By Giulia Paravicini and George Obulutsa
OLBIA, Italy (Reuters) – Forces from Ethiopia’s northern Tigray region released about 1,000 government soldiers captured during recent fighting, the head of his ruling party said, as the two sides prepared for a clash. for disputed lands in the west of the region.
Debretsion Gebremichael, leader of the Tigray People’s Liberation Front (TPLF), told Reuters by satellite phone late Friday that they had released 1,000 low-ranking soldiers.
“More than 5,000 (soldiers) are still with us, and we will retain the senior officers who will face trial,” he said.
He said the soldiers had been brought to Tigray’s southern border with the Amhara region on Friday, but did not say who received them or how their release was negotiated.
Reuters could not independently confirm his account.
A military spokesman said he was not immediately available for comment on Saturday, and the Amhara regional administration spokesman said he had no information on the statement.
Officials from Prime Minister Abiy Ahmed’s office and a government task force in Tigray did not respond to calls seeking comment.
Clashes broke out in Tigray in November when the government accused the TPLF of attacking military bases throughout the region, which the party denied. The government declared victory three weeks later when it took control of the regional capital, Mekelle, but the TPLF kept fighting.
In a dramatic turn, the TPLF retaken Mekelle and most of Tigray in late June, after the government withdrew its soldiers and declared a unilateral ceasefire.
However, the TPLF promised to continue fighting until it regained control of the disputed territory in the south and west of Tigray that was taken during the fighting by the allies of the Amhara government.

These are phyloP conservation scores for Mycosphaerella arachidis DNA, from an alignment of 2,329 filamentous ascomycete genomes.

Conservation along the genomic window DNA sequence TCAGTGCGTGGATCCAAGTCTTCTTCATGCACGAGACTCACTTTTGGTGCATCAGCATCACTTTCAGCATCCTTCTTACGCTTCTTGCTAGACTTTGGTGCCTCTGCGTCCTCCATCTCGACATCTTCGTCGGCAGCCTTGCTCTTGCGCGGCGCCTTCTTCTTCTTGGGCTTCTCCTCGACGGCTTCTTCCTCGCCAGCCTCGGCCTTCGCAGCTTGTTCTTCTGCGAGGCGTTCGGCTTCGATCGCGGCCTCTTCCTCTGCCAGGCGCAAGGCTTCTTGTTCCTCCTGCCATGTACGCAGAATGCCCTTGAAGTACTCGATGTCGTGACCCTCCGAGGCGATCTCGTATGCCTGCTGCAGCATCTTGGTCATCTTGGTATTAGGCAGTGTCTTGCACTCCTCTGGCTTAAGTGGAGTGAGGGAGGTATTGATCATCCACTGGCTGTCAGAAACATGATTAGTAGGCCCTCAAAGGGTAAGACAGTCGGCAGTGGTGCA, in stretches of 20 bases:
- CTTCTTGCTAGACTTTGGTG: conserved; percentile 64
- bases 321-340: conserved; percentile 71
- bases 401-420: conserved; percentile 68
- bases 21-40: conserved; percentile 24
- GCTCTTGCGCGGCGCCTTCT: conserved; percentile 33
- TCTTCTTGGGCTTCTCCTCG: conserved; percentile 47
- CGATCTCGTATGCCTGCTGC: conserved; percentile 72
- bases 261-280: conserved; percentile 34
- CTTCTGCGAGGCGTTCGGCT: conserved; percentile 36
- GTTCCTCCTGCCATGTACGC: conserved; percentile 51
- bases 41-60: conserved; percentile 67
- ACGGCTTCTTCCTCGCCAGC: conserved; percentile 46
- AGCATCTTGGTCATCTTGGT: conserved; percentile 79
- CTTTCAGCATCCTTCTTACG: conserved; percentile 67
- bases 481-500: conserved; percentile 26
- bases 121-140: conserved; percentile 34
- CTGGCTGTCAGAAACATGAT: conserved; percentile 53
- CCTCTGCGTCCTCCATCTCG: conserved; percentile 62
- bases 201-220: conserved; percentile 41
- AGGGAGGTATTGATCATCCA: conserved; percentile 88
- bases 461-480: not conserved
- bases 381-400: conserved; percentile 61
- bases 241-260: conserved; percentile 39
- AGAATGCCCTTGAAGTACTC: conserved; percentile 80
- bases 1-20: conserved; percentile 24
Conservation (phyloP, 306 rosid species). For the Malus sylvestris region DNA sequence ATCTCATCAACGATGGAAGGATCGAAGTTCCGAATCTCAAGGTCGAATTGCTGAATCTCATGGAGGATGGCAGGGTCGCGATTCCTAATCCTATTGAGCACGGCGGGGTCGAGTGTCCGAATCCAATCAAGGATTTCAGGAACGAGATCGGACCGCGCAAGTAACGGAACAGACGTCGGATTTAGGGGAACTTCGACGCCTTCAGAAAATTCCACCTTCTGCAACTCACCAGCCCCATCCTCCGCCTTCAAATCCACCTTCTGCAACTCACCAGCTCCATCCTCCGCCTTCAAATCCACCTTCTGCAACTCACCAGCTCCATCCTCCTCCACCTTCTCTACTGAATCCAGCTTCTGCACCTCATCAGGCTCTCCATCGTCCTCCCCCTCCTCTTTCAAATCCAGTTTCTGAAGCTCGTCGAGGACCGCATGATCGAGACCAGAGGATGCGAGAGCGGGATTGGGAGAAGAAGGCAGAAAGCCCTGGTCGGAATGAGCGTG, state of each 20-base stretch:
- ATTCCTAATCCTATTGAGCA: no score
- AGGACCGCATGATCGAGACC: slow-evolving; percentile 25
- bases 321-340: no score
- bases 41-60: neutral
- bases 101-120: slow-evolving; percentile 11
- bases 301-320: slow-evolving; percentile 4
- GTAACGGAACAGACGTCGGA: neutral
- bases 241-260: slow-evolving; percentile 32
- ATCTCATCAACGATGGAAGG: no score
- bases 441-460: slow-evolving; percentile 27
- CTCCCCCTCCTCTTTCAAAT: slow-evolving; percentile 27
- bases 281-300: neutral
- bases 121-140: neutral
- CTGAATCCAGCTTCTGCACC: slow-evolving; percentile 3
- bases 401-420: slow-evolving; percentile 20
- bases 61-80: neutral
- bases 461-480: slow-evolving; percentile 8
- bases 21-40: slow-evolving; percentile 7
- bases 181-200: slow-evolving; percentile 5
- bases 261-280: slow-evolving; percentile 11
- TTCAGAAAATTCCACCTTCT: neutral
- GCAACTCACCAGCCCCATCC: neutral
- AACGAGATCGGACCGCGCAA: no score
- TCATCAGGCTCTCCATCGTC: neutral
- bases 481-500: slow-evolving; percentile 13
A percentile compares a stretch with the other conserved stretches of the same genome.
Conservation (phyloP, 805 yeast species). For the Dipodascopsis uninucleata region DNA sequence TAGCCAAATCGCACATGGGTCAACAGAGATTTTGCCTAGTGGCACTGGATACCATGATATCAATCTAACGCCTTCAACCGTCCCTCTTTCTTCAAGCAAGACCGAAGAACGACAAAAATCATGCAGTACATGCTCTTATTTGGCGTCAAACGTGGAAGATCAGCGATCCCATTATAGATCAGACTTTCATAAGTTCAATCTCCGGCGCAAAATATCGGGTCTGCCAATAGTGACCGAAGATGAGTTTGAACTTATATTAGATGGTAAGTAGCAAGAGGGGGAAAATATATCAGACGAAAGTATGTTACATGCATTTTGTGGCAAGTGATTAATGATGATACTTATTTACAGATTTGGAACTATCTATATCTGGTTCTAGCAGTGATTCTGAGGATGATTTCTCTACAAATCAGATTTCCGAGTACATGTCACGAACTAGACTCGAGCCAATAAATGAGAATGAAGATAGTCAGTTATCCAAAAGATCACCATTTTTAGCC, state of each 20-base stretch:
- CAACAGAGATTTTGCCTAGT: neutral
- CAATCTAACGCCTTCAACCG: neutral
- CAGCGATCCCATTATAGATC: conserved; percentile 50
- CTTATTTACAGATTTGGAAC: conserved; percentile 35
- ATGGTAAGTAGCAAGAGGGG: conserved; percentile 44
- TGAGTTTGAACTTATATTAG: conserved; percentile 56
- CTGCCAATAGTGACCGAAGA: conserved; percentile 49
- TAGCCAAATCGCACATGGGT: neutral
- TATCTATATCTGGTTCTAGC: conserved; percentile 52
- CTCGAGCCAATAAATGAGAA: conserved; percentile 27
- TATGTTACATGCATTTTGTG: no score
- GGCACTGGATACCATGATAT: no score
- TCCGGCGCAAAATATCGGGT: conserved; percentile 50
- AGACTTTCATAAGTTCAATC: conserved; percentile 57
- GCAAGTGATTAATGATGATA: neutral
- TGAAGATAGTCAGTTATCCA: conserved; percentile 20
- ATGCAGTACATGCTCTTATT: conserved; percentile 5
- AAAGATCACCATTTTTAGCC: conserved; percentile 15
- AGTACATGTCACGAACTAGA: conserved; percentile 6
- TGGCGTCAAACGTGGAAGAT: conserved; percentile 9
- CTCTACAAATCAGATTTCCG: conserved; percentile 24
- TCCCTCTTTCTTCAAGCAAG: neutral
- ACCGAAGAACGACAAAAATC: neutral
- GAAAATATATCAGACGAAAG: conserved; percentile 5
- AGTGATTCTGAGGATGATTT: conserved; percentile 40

Abiy said this week that the military would repel any threats from the TPLF, effectively abandoning the self-declared truce. Amhara and three other regions said they were mobilizing forces to support the national army in its fight against the TPLF.
Thousands of people have died in the fighting; around 2 million have been displaced and more than 5 million depend on emergency food aid.
On Saturday, the state-run Ethiopian Broadcasting Corporation quoted Addis Ababa Police Commissioner Getu Argaw Debela as saying they had arrested 323 people suspected of supporting the TPLF, possessing weapons or violating the constitution, among other charges.
Debela said police had also closed businesses belonging to the suspects while investigating them.
This week, Reuters reported that police had detained hundreds of Tigrayans in Addis Ababa since late June, when federal government troops lost control of the capital of Tigray.
On Friday, the Ethiopian Foreign Ministry issued a statement accusing aid groups of arming the rebels.
“Some aid agencies have actively engaged in a destructive role. We have also confirmed that they have been using aid as a cover and arming rebel groups to prolong conflicts,” he said.
The statement did not identify the groups and there was no immediate response from the agencies operating in Tigray. The United Nations humanitarian organization OCHA did not respond to a request for comment.
The UN has said desperately needed aid is being blocked at checkpoints as convoys travel through government-controlled territory. Ethiopian authorities say aid needs to be controlled.
(Giulia Paravicini reported from Olbia and George Obulutsa from Nairobi; Additional reporting from Tiksa Negeri; Written by George Obulutsa; Edited by Katharine Houreld, Frances Kerry and Daniel Wallis)